9. teacherwithlove

    teacherwithlove Comrade

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    Yes! I have used bits and pieces of it when I taught 2/3 but I haven't used it this year. I'm so overloaded in CCSS training and BTSA meetings that I haven't planned too much more than what the district requires. I really want to get started on the suggested readings for CCSS too.
     
  10. teacherwithlove

    teacherwithlove Comrade

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    Aug 31, 2013

    I appreciate everyone's responses thus far but I guess I am seeking advice for SGI in all subjects not just reading.
     
  11. iteachbx

    iteachbx Enthusiast

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    Aug 31, 2013

    I would cut down the full class time to 15-20 minutes tops. That will give you additional time to meet with small groups. Small group doesn't just have to be re-teaching to the struggling students. It could be sitting in with a higher group. It could be working with a medium group and giving them a second strategy for a math skill that maybe they aren't completely successful with.
     
  12. bella84

    bella84 Aficionado

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    You can do guided math in a manner similar to guided reading. Make skill-based groups and/or high, average, low groups and meet with them according to a schedule, just like you would for reading. Use your math assessments for data that helps you create groups and plan instruction.
     
  13. FourSquare

    FourSquare Fanatic

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    Aug 31, 2013

    I do skill based groups in Math and Literacy. They are based on RIT bands from the MAP test :)rolleyes:), as well as personal assessment data. I have an exit ticket wall with a library pocket for each student. I will give them an index card with a problem/question that they literally turn in when they exit the period. Much like you, I use this to pull groups of struggling learners. But I try to keep them mixed so that everyone is enriched.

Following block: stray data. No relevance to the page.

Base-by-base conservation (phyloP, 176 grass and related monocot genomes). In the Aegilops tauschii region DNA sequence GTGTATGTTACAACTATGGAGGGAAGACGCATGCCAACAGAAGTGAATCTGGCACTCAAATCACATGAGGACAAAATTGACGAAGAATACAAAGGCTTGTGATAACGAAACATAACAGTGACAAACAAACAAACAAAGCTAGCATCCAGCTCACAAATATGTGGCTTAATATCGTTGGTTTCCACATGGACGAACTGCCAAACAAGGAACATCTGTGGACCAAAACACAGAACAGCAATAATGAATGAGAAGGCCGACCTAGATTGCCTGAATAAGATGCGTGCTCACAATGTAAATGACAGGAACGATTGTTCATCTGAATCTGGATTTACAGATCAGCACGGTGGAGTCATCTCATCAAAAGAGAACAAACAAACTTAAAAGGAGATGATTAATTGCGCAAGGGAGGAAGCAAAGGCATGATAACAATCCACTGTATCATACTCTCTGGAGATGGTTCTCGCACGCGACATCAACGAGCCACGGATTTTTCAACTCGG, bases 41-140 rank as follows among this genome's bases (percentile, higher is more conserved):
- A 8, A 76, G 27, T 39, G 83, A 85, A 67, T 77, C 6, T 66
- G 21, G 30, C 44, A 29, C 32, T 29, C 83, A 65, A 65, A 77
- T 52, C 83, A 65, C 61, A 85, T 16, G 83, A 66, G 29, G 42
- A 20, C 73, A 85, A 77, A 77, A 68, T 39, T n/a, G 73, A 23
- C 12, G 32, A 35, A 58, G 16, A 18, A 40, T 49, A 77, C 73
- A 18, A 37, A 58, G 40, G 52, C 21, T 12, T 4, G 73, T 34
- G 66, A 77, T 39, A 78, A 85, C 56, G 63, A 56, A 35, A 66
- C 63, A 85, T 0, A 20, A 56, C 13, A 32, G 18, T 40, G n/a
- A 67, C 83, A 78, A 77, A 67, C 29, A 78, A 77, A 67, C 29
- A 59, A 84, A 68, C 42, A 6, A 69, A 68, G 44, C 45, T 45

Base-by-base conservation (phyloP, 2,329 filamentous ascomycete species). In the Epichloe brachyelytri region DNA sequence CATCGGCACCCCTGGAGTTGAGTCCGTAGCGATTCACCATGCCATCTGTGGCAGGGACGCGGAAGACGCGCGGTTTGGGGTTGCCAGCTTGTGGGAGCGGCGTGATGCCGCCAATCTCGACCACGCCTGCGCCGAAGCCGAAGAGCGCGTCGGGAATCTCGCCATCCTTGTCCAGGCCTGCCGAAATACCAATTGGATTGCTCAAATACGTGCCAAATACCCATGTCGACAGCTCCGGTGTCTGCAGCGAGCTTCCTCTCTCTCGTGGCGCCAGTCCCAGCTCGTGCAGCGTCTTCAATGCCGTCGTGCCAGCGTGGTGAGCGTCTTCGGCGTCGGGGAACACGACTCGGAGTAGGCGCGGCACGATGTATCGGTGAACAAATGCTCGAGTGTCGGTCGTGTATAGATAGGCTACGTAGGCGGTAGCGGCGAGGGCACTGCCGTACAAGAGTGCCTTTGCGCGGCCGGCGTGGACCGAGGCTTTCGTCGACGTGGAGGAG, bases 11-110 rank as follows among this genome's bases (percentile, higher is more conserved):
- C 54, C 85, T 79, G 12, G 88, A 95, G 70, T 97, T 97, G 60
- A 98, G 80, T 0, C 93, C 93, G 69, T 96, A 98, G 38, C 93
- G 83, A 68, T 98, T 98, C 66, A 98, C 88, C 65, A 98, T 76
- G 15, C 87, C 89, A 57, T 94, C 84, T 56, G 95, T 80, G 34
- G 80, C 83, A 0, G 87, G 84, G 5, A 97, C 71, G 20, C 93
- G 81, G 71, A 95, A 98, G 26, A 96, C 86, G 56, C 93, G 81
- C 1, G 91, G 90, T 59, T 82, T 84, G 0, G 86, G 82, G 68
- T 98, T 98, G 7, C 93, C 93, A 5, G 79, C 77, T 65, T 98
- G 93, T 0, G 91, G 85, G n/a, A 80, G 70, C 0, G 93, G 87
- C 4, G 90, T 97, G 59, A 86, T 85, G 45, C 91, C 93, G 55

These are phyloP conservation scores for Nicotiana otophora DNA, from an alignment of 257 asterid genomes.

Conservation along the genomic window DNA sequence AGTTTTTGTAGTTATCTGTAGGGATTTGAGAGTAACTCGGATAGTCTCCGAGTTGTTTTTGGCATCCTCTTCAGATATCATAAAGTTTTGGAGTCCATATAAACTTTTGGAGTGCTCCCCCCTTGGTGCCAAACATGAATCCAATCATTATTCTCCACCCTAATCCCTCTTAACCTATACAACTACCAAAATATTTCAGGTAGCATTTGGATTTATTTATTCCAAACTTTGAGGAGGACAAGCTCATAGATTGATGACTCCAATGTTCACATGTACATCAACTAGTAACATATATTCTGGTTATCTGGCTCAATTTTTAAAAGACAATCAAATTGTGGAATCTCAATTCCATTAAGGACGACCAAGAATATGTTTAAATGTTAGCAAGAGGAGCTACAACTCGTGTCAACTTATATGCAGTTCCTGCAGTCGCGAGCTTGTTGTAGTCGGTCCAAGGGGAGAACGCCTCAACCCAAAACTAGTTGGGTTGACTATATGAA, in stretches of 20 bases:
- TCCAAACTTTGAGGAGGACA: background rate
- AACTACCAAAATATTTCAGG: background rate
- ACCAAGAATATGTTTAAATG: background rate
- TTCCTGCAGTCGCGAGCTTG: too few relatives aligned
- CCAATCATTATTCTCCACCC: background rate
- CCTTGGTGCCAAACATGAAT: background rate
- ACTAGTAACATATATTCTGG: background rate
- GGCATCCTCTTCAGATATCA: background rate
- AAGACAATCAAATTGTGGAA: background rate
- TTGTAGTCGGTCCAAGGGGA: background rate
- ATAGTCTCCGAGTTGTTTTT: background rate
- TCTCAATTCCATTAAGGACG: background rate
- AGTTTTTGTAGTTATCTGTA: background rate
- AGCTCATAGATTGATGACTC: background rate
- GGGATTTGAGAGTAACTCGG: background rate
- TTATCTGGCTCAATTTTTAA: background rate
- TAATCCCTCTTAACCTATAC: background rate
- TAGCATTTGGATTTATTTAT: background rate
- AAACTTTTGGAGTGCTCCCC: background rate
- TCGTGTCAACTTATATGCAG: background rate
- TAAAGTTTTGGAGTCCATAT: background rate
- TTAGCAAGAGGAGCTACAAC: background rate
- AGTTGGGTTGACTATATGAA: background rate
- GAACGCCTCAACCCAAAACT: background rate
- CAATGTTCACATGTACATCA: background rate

14. EMonkey

    EMonkey Connoisseur

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    Aug 31, 2013

    You might take a look at math stations by Debbie Diller. Basically it is setting up math activities and games to be rotated through by the children.
     
  15. readingrules12

    readingrules12 Aficionado

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    Sep 1, 2013

    If you are wondering where the best resource and training is for working in partners and small groups--I have found the very best to be Kagan Cooperative Learning. It really works. If your P is really interested in small groups, maybe you can see if you can get the training. We got the training for free at our school through a grant.

    One thing that is really important to know about cooperative learning is this. Take the 3 ways to teach:

    1. Students work independently
    2. Students work in groups with one set of answers for the group without any individual accountability.
    3. Students work in groups and have individual accountability such is shown in the Kagan training.

    This is what is amazing. The #3 method results in the best test scores, but #2 results in the lowest test scores! Working in groups without doing it right will actually lead to lower results not better.